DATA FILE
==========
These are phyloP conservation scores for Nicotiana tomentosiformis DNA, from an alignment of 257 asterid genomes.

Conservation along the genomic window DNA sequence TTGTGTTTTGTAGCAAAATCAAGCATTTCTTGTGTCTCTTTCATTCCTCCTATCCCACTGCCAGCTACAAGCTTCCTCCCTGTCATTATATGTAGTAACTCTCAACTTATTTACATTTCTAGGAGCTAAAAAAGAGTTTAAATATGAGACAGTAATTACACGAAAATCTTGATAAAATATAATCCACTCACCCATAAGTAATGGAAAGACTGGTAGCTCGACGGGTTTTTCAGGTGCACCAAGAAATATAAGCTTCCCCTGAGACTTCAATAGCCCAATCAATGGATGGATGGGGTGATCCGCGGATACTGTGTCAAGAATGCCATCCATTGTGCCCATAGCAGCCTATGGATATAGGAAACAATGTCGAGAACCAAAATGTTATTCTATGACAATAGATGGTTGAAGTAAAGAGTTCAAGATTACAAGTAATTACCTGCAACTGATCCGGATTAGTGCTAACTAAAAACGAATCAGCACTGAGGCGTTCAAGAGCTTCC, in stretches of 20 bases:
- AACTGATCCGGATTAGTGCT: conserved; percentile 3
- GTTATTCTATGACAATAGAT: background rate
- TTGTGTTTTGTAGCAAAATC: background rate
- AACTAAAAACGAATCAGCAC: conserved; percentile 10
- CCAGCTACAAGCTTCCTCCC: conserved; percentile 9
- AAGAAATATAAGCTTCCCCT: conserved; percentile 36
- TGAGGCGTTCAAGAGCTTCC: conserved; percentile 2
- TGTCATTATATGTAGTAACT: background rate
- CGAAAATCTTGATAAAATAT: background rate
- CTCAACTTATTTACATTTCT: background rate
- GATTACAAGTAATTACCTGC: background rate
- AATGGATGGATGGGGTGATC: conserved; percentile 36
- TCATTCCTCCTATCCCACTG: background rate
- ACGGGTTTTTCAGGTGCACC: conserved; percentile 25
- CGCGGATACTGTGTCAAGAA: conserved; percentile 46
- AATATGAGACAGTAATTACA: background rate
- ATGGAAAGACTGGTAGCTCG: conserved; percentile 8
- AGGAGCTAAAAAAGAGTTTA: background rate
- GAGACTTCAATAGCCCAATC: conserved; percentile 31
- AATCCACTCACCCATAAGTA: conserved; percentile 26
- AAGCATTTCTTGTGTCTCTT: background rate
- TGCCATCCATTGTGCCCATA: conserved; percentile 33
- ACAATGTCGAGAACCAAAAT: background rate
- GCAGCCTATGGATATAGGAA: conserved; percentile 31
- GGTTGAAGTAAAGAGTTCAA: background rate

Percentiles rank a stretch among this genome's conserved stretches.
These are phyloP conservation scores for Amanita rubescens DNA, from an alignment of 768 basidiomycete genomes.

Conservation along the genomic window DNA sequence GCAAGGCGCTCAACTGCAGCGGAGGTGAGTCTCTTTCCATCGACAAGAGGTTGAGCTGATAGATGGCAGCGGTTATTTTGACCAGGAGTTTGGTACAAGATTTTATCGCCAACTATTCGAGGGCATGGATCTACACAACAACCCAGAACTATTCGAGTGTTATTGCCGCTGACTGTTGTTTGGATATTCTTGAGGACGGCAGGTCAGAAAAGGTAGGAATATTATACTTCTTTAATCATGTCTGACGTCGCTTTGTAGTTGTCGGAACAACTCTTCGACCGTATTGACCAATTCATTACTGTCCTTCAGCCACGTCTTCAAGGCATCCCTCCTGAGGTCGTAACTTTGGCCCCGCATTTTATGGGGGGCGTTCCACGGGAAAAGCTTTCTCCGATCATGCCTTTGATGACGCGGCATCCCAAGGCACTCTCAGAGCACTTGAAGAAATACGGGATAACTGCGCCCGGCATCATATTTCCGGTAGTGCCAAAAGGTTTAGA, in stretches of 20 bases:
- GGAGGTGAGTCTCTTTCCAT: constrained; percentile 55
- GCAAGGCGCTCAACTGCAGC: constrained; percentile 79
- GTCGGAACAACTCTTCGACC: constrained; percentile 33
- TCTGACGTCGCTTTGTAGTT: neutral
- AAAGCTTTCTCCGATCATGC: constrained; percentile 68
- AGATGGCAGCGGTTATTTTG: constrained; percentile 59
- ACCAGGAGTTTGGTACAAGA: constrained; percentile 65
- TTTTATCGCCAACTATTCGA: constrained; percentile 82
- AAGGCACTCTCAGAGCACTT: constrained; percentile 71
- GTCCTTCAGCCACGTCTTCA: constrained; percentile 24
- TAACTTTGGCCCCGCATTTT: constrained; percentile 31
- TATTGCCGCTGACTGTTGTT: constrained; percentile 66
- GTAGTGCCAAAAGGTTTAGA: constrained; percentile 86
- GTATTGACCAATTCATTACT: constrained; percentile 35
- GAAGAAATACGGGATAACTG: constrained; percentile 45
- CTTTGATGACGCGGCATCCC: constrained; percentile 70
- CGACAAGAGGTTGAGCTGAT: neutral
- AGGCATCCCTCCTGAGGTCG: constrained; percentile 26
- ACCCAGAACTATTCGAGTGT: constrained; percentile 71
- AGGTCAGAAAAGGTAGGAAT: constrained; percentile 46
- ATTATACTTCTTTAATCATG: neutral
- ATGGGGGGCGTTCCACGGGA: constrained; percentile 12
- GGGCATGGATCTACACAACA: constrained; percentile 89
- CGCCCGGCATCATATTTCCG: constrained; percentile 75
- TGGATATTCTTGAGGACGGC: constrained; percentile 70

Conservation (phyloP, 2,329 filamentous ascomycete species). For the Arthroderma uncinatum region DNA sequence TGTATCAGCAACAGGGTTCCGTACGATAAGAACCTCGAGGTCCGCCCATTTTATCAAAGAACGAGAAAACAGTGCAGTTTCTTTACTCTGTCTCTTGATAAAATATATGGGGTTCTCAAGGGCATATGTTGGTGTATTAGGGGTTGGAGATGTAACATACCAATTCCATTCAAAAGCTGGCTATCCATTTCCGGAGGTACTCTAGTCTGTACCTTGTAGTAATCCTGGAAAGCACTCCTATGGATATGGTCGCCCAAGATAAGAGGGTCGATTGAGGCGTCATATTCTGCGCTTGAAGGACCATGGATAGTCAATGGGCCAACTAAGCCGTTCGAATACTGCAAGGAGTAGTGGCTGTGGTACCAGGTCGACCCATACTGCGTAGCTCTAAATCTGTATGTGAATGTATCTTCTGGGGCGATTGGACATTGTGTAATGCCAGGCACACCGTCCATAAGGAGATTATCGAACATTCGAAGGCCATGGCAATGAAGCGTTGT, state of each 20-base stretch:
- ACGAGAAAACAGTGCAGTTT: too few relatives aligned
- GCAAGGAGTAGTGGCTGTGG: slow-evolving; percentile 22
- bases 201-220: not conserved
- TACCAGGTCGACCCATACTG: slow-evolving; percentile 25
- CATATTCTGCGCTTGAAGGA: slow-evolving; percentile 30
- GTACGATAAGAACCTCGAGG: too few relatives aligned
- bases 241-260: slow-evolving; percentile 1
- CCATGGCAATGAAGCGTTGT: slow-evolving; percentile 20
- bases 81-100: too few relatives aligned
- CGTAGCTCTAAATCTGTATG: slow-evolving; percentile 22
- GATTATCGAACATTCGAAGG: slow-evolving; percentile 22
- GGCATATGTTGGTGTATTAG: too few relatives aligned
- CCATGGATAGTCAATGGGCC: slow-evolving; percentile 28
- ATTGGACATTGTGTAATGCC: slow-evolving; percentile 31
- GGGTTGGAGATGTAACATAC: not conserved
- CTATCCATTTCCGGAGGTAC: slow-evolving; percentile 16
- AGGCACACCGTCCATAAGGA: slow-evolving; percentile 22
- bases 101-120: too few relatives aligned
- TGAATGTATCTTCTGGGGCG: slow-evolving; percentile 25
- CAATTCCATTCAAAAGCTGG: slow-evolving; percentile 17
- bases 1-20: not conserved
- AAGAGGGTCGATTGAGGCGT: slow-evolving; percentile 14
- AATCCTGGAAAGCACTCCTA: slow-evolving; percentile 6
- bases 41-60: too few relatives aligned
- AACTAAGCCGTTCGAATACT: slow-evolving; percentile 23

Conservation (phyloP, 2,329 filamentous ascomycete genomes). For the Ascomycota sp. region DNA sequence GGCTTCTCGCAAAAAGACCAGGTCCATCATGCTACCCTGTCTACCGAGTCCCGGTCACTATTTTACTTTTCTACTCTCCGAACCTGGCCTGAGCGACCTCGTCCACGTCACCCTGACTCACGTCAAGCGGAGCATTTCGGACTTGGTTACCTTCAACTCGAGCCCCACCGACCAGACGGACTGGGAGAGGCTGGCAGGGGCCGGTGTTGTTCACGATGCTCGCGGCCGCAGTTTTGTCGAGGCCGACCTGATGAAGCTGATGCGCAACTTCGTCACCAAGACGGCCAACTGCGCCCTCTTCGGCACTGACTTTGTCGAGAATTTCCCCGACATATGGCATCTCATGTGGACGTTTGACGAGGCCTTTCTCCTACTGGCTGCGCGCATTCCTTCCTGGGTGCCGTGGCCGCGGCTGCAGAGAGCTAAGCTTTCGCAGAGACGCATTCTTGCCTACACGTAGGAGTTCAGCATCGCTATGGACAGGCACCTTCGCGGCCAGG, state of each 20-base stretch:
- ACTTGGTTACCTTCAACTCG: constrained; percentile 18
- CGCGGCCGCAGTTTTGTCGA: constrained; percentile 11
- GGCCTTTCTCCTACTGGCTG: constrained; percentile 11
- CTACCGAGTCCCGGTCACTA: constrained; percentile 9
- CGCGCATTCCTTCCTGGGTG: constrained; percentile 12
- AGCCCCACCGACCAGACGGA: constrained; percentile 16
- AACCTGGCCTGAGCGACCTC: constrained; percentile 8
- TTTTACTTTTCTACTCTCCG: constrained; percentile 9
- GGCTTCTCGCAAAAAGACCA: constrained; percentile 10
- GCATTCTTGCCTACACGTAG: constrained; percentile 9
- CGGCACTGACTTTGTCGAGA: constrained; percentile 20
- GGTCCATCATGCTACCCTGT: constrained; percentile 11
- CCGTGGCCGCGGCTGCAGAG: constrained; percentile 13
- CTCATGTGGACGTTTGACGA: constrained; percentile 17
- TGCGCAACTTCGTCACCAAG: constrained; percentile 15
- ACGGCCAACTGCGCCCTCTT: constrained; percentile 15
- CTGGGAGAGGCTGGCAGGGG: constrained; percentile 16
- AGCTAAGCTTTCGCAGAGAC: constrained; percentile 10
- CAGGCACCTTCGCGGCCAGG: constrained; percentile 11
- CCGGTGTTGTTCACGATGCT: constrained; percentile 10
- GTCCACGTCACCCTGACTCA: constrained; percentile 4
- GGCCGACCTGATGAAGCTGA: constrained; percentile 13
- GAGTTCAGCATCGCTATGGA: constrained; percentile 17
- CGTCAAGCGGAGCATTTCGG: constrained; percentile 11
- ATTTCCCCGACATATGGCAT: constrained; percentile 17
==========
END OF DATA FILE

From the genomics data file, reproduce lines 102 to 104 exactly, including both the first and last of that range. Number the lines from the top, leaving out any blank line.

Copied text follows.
- CCGGTGTTGTTCACGATGCT: constrained; percentile 10
- GTCCACGTCACCCTGACTCA: constrained; percentile 4
- GGCCGACCTGATGAAGCTGA: constrained; percentile 13